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Blog > How to Hire the Best Talent When They’re Considering Other Offers

The Arootah Return Blog

How to Hire the Best Talent When They’re Considering Other Offers

Hiring top talent doesn’t have to be an uphill battle, so long as leaders are in tune with what employees need and value in a workplace — and do the work to be aligned with them.
Figurines stacked on blocks in descending order to denote job candidates

Hiring top talent is both an art and a science. In an employee’s job market, lots of companies are investing in strategies to attract top talent to their organizations like bees to honey.

Hiring managers have begun to recognize that the old ways of hiring no longer cut it, and in the current turbulent market, they have had to learn to think on their feet. For many of these managers, this kind of thinking often requires them to sell potential employees on their company because top talent get several job offers.

One set of data by Labor Statistics estimated that there are about two job openings for every job seeker in the market.

But selling a company to a candidate is no longer as easy as raising a candidate’s salary range. For many current job seekers, compensation isn’t even the most important selling point. Other criteria, such as a company’s mission, culture, purpose, and interview process are very important to most candidates.

According to a survey done by Glassdoor, 77% of job seekers consider company culture before they even start the application process.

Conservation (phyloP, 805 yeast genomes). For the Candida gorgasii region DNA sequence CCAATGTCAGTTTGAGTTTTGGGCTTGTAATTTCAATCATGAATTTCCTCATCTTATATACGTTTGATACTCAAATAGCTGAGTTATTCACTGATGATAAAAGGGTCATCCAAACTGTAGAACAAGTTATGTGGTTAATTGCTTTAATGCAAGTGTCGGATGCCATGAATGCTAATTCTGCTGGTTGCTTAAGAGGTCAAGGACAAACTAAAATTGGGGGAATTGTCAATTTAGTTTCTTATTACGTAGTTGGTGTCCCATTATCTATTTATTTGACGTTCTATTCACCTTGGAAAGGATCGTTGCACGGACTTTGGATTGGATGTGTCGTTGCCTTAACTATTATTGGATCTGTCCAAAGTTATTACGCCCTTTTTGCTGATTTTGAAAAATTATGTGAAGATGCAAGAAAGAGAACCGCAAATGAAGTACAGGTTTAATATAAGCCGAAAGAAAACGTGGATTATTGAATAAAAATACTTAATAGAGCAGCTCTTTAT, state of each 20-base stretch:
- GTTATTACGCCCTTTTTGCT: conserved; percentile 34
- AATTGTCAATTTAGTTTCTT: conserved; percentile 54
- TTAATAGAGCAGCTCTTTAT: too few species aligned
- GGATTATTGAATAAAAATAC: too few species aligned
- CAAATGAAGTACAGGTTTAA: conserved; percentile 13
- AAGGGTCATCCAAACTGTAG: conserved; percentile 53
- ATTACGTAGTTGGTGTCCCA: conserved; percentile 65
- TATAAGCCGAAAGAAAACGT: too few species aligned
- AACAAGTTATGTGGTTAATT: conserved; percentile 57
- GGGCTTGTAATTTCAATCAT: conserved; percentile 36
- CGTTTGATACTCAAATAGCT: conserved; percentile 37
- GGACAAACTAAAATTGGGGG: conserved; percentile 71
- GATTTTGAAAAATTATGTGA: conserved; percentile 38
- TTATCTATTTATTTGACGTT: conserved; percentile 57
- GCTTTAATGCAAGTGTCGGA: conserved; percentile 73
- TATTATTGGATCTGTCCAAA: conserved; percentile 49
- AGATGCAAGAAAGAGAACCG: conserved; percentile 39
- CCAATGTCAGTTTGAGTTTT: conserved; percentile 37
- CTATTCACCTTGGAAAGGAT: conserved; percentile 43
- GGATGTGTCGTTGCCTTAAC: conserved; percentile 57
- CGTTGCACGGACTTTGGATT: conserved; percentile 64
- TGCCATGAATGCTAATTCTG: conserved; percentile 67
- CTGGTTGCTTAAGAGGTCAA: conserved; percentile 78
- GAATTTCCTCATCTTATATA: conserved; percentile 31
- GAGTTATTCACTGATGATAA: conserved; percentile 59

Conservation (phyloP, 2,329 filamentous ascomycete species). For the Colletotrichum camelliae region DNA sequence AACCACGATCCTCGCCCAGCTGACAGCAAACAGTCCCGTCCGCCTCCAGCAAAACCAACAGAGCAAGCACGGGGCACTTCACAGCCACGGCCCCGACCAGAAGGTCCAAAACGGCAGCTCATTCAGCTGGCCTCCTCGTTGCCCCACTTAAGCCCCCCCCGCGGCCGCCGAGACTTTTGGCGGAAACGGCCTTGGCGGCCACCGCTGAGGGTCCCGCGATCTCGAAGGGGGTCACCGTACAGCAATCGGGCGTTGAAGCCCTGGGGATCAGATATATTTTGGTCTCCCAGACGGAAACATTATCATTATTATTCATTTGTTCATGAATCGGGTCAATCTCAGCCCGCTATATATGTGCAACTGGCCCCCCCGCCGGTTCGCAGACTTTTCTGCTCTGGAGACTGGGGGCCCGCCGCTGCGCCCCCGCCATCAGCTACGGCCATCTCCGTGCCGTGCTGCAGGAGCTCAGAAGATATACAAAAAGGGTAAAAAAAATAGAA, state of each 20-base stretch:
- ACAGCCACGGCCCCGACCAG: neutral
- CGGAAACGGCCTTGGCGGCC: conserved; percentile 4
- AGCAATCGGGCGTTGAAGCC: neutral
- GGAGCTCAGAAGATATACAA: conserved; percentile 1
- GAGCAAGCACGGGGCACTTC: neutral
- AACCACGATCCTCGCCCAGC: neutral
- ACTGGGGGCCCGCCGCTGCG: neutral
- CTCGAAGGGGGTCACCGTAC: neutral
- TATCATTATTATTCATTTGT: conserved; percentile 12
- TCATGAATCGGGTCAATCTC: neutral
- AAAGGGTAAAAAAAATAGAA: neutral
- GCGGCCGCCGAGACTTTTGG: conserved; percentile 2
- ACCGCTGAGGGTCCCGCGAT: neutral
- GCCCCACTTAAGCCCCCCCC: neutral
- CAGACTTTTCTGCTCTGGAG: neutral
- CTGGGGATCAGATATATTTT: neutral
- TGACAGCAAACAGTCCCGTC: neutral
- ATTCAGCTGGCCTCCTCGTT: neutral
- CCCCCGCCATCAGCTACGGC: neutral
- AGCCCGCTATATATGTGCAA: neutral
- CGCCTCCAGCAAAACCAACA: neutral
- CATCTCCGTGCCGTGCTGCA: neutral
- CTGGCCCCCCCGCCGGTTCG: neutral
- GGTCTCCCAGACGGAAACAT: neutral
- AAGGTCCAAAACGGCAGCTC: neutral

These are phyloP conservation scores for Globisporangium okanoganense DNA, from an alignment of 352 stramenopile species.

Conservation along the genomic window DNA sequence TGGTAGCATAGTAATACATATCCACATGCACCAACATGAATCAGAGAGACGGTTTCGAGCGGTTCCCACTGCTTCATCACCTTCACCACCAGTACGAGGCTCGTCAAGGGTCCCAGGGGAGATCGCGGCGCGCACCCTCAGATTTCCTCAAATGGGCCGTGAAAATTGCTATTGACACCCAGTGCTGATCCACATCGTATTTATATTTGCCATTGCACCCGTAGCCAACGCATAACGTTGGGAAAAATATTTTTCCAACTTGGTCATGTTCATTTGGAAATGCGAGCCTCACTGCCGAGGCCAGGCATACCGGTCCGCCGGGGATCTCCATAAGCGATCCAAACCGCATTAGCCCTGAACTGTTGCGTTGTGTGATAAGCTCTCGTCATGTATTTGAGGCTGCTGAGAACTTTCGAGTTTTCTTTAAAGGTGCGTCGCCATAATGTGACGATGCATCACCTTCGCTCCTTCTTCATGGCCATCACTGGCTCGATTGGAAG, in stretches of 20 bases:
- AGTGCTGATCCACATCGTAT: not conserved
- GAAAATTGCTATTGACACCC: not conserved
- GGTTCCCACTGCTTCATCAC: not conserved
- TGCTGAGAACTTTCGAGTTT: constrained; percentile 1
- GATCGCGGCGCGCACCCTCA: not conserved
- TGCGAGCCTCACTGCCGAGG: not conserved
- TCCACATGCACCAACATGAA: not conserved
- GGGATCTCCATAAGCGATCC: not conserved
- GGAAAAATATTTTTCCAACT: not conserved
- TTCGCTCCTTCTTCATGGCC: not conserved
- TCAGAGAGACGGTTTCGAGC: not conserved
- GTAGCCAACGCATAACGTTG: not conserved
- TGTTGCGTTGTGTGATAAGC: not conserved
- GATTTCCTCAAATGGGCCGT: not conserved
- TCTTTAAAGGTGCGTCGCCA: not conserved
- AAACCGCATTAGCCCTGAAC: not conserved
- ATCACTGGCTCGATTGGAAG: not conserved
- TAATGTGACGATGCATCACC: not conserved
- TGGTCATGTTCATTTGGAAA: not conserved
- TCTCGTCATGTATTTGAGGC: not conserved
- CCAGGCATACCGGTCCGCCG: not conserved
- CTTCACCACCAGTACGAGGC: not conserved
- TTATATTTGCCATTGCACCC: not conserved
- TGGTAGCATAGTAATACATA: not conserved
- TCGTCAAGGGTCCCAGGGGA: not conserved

Below, we’ve asked certified career coach and Arootah consultant, Kathleen Fariss, to share her expertise to help employers and hiring managers who want first dibs on top talent.

The Job Market in 2022: Current State

Employers are reevaluating their tactics to sweeten the employment pot, as more and more job seekers turn down job offers or fail to apply to their listings in the first place. The fact of the matter is that employees have raised their standards in the workplace.

“Hiring managers are learning they need to be much more responsive and transparent with potential new hires than in the past, as there is much more competition for talent and opportunities than in prior years,” Fariss explains.

This trend has likely emerged from job seekers’ long-term frustration over the disconnect between their actual job responsibilities and the responsibilities communicated to them during the interview process.

“Candidates are looking for more of a ‘whole person’ approach to their employment, which takes into consideration their life outside of the company that allows them to have balance, invest in their own physical and mental well-being, and celebrate who they have in their lives outside of work,” says Fariss.

The effects of the pandemic have shown employees they really can have it all — or at least, they can ask for more than employees previously offered them. Many job seekers are realizing that work-life balance is a top priority for them, and that balance has risen to a higher spot on their list of employment requirements.

Creating a Good Impression During the Job Interview

Job seekers have long been told: The interview process starts with the first interaction, but today, hiring managers can benefit from the same advice.

Since mission and culture are important to candidates, recruiting others from your organization to participate in the interview process could be a good way to sell your company culture.